February 26, 2019, 06:30:00 AM EDT By Maurie Backman, Motley Fool
Most Americans end up getting a tax refund each year, but if you underpay your taxes, whether intentionally or not, you’ll wind up in the opposite scenario — owing the IRS money. This is especially likely to happen if you earned a lot of secondary income from a side job or investments.
Now if you have the money on hand to pay that tax bill, you’re all set (even if you’re not particularly happy about it). If you don’t have the cash in savings, however, you’ll need to find some way to cover that expense. Otherwise, the IRS will begin charging you interest on your outstanding tax bill to the tune of 0.5% per month, or partial month, that your debt remains unpaid, up to a total of 25%. That interest will begin accruing if you fail to pay your tax bill, or a portion thereof, by the tax deadline.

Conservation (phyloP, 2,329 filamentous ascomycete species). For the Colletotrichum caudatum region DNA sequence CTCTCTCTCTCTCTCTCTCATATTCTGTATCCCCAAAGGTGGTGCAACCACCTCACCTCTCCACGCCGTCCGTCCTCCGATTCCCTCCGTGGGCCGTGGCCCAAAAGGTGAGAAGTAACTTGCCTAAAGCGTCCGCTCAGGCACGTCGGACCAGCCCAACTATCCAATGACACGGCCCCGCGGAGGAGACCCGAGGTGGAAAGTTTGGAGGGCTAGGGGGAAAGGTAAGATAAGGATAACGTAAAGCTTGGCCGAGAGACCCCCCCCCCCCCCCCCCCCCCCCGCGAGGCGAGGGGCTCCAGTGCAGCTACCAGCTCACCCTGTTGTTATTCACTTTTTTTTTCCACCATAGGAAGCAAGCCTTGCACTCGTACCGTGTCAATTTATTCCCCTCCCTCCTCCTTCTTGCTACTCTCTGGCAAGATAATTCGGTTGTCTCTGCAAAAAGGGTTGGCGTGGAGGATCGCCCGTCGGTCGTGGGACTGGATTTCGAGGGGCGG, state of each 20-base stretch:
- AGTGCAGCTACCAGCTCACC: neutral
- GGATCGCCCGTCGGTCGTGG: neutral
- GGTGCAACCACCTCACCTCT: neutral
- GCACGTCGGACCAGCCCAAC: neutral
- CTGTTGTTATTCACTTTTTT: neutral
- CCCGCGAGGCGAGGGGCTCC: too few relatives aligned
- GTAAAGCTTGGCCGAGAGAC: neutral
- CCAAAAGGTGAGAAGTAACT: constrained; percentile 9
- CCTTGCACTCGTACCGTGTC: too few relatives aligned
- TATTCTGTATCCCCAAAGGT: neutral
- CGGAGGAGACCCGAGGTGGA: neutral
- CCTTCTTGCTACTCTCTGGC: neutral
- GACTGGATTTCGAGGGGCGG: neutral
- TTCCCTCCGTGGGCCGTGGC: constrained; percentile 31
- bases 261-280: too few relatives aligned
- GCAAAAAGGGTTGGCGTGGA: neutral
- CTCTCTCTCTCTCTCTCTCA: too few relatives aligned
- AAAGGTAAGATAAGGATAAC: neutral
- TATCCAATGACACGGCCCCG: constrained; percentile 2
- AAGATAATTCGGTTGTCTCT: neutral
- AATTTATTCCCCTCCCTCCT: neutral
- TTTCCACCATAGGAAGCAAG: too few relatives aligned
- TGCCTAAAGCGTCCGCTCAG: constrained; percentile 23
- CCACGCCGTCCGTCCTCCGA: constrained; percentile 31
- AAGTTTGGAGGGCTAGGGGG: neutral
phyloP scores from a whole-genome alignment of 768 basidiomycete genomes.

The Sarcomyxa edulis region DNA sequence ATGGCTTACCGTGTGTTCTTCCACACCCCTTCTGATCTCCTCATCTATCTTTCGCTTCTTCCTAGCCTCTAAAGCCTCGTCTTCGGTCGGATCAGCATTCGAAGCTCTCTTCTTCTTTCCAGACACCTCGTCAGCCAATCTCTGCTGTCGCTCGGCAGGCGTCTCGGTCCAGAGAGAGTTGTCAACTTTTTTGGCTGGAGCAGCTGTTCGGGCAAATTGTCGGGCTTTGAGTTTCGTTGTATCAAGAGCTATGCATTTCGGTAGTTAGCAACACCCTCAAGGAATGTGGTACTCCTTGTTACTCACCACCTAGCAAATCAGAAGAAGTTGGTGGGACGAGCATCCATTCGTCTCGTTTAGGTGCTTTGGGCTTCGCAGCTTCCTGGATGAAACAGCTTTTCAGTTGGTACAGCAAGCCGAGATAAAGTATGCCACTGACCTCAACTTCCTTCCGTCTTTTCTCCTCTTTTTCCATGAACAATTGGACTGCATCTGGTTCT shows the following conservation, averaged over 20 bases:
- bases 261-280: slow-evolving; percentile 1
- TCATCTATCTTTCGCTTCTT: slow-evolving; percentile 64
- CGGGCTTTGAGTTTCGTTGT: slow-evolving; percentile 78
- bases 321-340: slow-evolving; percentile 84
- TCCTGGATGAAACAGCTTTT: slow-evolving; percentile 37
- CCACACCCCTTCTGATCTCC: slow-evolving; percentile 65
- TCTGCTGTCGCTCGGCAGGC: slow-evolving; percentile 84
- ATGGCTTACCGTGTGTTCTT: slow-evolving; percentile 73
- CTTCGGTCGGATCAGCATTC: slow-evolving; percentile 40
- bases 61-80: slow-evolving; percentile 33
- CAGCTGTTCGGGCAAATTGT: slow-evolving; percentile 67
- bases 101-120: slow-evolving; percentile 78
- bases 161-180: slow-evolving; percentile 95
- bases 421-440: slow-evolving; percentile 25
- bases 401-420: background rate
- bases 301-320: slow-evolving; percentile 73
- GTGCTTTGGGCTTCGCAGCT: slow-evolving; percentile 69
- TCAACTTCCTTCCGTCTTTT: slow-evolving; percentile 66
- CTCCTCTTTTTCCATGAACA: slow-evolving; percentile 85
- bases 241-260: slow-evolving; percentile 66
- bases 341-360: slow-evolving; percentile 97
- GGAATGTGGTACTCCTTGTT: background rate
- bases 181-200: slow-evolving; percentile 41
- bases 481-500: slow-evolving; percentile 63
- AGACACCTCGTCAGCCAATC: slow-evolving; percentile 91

Seeing as how 40% of Americans don’t have the cash to cover a $400 emergency, it’s likely that many who end up owing taxes will find themselves unable to pay. If that happens to you, you might be inclined to charge your tax bill on a credit card and pay it off when you can. That’s a mistake that you’ll find could cost you big time.
A better way to pay off your tax debt
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